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Aquatic nuisance species are non-native plants or animals that threaten the diversity or abundance of native species; the ecological stability of infested waters; or the commercial, agricultural or recreational activities that depend on such waters. In recent years, the Puget Sound has seen an increase of invasive species, specifically from Japan, as early as 1971. In recent decades, society and how it relates to the ocean has become increasingly globalized. Invasive species have come to the Puget Sound via several factors, including aquaculture, importation of live seafood, shipping (attached to ship hulls and through ballast water), research and academic institutions, deliberate introductions, pet stores and public aquaria, and natural dispersal. The European green crabCarcinus maenus and the marine grass Spartina are currently two of the most damaging species. In response to such trends, ocean species have migrated to places they shouldn't. The Puget Sound has the most introduced invasive species. Nationwide, about 400 of the 958 (42 percent) species listed as threatened or endangered under the ESA are considered to be at risk, primarily due to competition with and predation by non-native species.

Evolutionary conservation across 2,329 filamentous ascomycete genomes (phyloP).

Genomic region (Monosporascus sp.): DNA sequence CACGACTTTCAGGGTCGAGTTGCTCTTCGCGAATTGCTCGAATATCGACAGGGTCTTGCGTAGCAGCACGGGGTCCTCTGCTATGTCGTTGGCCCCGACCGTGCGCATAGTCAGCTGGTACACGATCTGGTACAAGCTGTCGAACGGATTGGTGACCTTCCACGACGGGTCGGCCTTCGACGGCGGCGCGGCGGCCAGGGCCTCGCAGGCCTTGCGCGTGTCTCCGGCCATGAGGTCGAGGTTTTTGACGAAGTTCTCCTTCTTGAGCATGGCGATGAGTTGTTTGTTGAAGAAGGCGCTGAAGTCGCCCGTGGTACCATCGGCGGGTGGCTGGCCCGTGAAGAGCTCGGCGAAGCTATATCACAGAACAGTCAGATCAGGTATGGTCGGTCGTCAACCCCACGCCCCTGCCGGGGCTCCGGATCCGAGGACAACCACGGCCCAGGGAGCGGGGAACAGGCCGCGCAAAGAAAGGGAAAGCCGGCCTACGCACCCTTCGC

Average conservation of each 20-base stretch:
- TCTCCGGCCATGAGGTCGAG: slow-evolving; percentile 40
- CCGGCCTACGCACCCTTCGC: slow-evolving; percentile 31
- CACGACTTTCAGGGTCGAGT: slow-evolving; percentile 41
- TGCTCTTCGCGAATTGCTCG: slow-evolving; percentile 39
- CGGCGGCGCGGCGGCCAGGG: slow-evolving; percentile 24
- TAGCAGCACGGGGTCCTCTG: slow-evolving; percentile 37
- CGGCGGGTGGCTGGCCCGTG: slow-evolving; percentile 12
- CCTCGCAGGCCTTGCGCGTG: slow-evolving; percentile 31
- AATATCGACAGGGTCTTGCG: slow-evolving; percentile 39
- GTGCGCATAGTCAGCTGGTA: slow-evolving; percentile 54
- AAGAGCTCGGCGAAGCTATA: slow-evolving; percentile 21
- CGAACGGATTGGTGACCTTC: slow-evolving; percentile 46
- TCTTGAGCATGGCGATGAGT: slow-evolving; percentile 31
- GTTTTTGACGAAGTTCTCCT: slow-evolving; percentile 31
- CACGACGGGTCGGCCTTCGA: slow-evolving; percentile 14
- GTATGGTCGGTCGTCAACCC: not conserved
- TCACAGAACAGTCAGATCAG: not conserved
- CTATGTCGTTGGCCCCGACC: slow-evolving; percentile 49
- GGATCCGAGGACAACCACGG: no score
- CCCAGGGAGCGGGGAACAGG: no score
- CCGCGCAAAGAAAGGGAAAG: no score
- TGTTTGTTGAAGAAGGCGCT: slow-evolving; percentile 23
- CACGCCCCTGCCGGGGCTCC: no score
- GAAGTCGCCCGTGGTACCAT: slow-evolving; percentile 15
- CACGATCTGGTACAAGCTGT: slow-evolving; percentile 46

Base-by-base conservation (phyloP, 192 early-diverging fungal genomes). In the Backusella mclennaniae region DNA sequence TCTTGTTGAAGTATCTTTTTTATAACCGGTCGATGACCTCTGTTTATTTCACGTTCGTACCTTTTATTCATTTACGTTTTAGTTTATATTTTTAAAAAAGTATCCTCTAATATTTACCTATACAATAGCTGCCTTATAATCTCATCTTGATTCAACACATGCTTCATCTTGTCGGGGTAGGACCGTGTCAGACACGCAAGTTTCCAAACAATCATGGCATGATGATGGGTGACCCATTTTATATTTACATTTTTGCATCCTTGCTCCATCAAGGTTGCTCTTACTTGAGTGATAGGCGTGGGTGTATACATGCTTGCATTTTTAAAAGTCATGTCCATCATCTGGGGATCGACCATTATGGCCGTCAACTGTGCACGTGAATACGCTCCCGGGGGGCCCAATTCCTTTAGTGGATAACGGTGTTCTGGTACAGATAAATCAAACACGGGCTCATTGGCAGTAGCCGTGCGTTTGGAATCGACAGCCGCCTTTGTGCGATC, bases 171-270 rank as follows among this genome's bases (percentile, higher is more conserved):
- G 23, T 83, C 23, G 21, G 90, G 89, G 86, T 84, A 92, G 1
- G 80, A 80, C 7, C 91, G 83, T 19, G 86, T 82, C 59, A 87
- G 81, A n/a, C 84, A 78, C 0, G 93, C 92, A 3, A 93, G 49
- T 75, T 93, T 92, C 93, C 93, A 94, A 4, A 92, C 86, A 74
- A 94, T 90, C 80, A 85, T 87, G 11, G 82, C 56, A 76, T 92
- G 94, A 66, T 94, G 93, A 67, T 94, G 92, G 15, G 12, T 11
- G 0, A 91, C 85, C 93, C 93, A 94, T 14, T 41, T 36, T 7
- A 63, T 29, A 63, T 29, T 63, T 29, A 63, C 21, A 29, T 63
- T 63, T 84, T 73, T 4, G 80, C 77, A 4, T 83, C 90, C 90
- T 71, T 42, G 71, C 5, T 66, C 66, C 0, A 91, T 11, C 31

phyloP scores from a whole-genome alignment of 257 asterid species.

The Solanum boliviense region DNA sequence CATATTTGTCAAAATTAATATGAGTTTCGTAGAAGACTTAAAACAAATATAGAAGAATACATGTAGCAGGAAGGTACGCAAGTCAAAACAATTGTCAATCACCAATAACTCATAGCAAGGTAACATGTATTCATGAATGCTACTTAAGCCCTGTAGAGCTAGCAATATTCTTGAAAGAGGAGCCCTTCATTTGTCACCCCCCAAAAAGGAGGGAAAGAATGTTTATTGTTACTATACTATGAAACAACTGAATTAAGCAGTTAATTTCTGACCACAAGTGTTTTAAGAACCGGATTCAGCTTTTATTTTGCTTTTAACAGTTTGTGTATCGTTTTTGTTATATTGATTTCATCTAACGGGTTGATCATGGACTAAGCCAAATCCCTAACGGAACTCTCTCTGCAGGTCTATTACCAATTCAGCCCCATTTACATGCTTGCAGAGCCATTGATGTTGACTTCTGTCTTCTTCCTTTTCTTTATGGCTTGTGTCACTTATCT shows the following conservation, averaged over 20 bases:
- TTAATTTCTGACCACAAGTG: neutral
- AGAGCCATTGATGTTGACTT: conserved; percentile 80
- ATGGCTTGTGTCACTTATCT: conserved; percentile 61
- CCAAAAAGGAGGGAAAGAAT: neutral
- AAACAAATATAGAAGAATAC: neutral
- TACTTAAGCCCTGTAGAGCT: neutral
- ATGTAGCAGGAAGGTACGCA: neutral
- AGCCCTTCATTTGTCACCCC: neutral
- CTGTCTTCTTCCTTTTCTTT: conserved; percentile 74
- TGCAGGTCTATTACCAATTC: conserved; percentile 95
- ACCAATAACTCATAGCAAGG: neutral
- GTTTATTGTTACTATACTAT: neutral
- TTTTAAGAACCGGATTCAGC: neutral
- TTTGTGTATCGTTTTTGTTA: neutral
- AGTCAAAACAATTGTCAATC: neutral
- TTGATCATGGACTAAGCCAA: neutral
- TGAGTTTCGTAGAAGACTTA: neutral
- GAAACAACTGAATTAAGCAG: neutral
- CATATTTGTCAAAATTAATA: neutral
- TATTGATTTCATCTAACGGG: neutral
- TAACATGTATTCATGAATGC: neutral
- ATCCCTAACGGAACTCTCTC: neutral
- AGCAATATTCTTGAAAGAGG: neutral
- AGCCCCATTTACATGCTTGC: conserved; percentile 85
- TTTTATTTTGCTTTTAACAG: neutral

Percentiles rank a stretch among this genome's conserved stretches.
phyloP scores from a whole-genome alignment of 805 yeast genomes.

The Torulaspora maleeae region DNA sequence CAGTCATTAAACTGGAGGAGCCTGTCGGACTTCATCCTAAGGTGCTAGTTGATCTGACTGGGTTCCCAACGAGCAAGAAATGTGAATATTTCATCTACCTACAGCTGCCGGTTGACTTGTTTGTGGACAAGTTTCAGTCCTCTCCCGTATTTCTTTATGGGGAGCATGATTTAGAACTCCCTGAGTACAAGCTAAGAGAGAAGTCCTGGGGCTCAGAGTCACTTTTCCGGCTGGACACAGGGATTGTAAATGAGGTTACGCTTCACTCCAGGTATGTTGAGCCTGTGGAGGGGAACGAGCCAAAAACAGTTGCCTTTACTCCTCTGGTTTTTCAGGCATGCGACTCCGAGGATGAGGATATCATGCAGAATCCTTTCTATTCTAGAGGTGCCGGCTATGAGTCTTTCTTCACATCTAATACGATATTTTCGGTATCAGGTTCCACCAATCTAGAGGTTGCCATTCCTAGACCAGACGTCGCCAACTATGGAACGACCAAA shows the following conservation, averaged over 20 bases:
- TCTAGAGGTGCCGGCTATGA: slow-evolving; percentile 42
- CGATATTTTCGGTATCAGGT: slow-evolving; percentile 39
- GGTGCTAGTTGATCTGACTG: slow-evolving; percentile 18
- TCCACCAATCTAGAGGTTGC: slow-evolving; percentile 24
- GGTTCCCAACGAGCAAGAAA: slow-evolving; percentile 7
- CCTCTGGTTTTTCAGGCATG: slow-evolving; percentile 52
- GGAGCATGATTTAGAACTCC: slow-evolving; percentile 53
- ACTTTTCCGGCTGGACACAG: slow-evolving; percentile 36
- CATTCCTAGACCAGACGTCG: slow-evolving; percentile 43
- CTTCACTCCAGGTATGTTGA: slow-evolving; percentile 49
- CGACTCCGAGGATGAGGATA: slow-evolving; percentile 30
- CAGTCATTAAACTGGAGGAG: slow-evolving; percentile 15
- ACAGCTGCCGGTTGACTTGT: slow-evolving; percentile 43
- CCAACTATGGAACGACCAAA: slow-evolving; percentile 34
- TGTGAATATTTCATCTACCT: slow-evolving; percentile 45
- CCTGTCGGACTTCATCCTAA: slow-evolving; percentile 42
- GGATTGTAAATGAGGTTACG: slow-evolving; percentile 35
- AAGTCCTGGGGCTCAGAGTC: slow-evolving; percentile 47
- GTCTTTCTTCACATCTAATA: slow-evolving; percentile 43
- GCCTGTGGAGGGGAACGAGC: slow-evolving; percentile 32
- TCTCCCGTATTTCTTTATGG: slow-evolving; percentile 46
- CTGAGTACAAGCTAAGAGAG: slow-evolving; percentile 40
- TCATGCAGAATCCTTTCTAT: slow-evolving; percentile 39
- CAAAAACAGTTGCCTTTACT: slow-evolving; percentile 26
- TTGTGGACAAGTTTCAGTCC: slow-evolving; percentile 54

The WDFW is now attempting to combat its exotic species problem with the Washington State Aquatic Nuisance Species Management Plan. Under this plan, Washington State Patrol Commercial Vehicle Inspectors search incoming vessels for harmful invasive species, such as the zebra mussel, and decontaminate the vessels before they can spread the organism. The plan also established an Aquatic Nuisance Species committee to find other ways to protect Washingtonians from the harm done by invasive species. The committee coordinates responses to threats at the federal, state, local and tribal, as well as private, levels, and presents a biennial report to the Governor's office to ensure that the situation is always under control.